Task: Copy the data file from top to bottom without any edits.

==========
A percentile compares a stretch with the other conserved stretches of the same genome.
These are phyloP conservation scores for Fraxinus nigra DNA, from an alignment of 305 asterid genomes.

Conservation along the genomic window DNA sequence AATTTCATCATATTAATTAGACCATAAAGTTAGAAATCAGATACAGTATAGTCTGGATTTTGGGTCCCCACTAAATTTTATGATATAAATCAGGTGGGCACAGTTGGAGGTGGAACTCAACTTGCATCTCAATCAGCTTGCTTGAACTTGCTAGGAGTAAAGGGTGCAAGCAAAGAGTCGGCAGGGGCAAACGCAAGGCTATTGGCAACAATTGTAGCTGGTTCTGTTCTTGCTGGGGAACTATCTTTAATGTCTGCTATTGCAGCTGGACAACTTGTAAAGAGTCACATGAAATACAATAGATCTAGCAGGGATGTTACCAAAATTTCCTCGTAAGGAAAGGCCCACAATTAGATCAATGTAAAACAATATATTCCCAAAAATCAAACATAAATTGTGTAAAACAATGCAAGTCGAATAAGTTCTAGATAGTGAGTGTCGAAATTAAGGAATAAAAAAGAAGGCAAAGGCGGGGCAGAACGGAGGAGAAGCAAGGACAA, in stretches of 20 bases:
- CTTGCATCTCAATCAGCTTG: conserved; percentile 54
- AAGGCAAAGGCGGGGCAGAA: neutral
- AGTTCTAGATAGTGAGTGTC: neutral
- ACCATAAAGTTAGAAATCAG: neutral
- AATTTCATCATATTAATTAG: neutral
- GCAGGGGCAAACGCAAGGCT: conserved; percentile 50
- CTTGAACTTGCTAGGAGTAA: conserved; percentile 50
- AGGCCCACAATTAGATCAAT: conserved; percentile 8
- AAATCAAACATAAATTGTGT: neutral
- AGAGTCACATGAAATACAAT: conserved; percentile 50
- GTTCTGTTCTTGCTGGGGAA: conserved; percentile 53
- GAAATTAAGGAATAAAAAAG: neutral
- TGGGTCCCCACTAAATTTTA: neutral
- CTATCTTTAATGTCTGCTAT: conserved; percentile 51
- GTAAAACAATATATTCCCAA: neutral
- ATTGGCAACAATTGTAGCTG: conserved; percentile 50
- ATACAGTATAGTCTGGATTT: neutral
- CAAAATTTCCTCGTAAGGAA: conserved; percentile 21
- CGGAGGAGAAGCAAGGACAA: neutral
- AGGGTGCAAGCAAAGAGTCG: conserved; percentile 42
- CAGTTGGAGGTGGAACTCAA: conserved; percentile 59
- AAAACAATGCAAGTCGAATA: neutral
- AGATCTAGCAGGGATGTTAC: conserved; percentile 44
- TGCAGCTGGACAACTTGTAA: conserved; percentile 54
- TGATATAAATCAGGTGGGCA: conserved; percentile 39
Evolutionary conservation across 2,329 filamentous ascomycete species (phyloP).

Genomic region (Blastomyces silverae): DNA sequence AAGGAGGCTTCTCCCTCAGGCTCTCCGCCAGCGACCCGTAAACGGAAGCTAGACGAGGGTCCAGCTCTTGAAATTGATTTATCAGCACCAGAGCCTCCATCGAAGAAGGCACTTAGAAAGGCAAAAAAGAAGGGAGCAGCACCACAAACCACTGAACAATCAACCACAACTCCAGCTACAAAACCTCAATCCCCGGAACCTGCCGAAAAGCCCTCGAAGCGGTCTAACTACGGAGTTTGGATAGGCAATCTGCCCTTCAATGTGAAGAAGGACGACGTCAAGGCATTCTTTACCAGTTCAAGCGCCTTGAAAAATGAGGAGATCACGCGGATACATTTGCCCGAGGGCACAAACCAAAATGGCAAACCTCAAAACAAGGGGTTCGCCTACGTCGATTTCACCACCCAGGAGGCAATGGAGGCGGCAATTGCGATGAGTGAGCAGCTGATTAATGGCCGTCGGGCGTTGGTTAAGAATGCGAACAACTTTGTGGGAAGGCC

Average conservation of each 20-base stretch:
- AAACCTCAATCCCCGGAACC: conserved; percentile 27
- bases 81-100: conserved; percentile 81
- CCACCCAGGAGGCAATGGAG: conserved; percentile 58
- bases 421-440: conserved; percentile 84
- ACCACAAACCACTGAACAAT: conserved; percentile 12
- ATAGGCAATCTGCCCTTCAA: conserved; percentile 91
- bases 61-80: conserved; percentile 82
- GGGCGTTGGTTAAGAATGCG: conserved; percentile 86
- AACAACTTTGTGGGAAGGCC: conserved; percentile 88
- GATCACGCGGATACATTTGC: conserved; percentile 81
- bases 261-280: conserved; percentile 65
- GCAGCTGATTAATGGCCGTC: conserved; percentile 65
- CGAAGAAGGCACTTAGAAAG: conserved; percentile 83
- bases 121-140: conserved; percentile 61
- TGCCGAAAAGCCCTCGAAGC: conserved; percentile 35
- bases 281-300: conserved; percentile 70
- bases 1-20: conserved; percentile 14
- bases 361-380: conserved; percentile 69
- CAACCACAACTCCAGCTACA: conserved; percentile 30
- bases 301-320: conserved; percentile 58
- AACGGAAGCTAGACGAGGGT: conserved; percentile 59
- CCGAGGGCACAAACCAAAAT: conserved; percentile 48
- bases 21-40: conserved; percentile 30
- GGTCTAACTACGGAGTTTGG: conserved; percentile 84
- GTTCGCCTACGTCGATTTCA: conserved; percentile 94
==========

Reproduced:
A percentile compares a stretch with the other conserved stretches of the same genome.
These are phyloP conservation scores for Fraxinus nigra DNA, from an alignment of 305 asterid genomes.

Conservation along the genomic window DNA sequence AATTTCATCATATTAATTAGACCATAAAGTTAGAAATCAGATACAGTATAGTCTGGATTTTGGGTCCCCACTAAATTTTATGATATAAATCAGGTGGGCACAGTTGGAGGTGGAACTCAACTTGCATCTCAATCAGCTTGCTTGAACTTGCTAGGAGTAAAGGGTGCAAGCAAAGAGTCGGCAGGGGCAAACGCAAGGCTATTGGCAACAATTGTAGCTGGTTCTGTTCTTGCTGGGGAACTATCTTTAATGTCTGCTATTGCAGCTGGACAACTTGTAAAGAGTCACATGAAATACAATAGATCTAGCAGGGATGTTACCAAAATTTCCTCGTAAGGAAAGGCCCACAATTAGATCAATGTAAAACAATATATTCCCAAAAATCAAACATAAATTGTGTAAAACAATGCAAGTCGAATAAGTTCTAGATAGTGAGTGTCGAAATTAAGGAATAAAAAAGAAGGCAAAGGCGGGGCAGAACGGAGGAGAAGCAAGGACAA, in stretches of 20 bases:
- CTTGCATCTCAATCAGCTTG: conserved; percentile 54
- AAGGCAAAGGCGGGGCAGAA: neutral
- AGTTCTAGATAGTGAGTGTC: neutral
- ACCATAAAGTTAGAAATCAG: neutral
- AATTTCATCATATTAATTAG: neutral
- GCAGGGGCAAACGCAAGGCT: conserved; percentile 50
- CTTGAACTTGCTAGGAGTAA: conserved; percentile 50
- AGGCCCACAATTAGATCAAT: conserved; percentile 8
- AAATCAAACATAAATTGTGT: neutral
- AGAGTCACATGAAATACAAT: conserved; percentile 50
- GTTCTGTTCTTGCTGGGGAA: conserved; percentile 53
- GAAATTAAGGAATAAAAAAG: neutral
- TGGGTCCCCACTAAATTTTA: neutral
- CTATCTTTAATGTCTGCTAT: conserved; percentile 51
- GTAAAACAATATATTCCCAA: neutral
- ATTGGCAACAATTGTAGCTG: conserved; percentile 50
- ATACAGTATAGTCTGGATTT: neutral
- CAAAATTTCCTCGTAAGGAA: conserved; percentile 21
- CGGAGGAGAAGCAAGGACAA: neutral
- AGGGTGCAAGCAAAGAGTCG: conserved; percentile 42
- CAGTTGGAGGTGGAACTCAA: conserved; percentile 59
- AAAACAATGCAAGTCGAATA: neutral
- AGATCTAGCAGGGATGTTAC: conserved; percentile 44
- TGCAGCTGGACAACTTGTAA: conserved; percentile 54
- TGATATAAATCAGGTGGGCA: conserved; percentile 39
Evolutionary conservation across 2,329 filamentous ascomycete species (phyloP).

Genomic region (Blastomyces silverae): DNA sequence AAGGAGGCTTCTCCCTCAGGCTCTCCGCCAGCGACCCGTAAACGGAAGCTAGACGAGGGTCCAGCTCTTGAAATTGATTTATCAGCACCAGAGCCTCCATCGAAGAAGGCACTTAGAAAGGCAAAAAAGAAGGGAGCAGCACCACAAACCACTGAACAATCAACCACAACTCCAGCTACAAAACCTCAATCCCCGGAACCTGCCGAAAAGCCCTCGAAGCGGTCTAACTACGGAGTTTGGATAGGCAATCTGCCCTTCAATGTGAAGAAGGACGACGTCAAGGCATTCTTTACCAGTTCAAGCGCCTTGAAAAATGAGGAGATCACGCGGATACATTTGCCCGAGGGCACAAACCAAAATGGCAAACCTCAAAACAAGGGGTTCGCCTACGTCGATTTCACCACCCAGGAGGCAATGGAGGCGGCAATTGCGATGAGTGAGCAGCTGATTAATGGCCGTCGGGCGTTGGTTAAGAATGCGAACAACTTTGTGGGAAGGCC

Average conservation of each 20-base stretch:
- AAACCTCAATCCCCGGAACC: conserved; percentile 27
- bases 81-100: conserved; percentile 81
- CCACCCAGGAGGCAATGGAG: conserved; percentile 58
- bases 421-440: conserved; percentile 84
- ACCACAAACCACTGAACAAT: conserved; percentile 12
- ATAGGCAATCTGCCCTTCAA: conserved; percentile 91
- bases 61-80: conserved; percentile 82
- GGGCGTTGGTTAAGAATGCG: conserved; percentile 86
- AACAACTTTGTGGGAAGGCC: conserved; percentile 88
- GATCACGCGGATACATTTGC: conserved; percentile 81
- bases 261-280: conserved; percentile 65
- GCAGCTGATTAATGGCCGTC: conserved; percentile 65
- CGAAGAAGGCACTTAGAAAG: conserved; percentile 83
- bases 121-140: conserved; percentile 61
- TGCCGAAAAGCCCTCGAAGC: conserved; percentile 35
- bases 281-300: conserved; percentile 70
- bases 1-20: conserved; percentile 14
- bases 361-380: conserved; percentile 69
- CAACCACAACTCCAGCTACA: conserved; percentile 30
- bases 301-320: conserved; percentile 58
- AACGGAAGCTAGACGAGGGT: conserved; percentile 59
- CCGAGGGCACAAACCAAAAT: conserved; percentile 48
- bases 21-40: conserved; percentile 30
- GGTCTAACTACGGAGTTTGG: conserved; percentile 84
- GTTCGCCTACGTCGATTTCA: conserved; percentile 94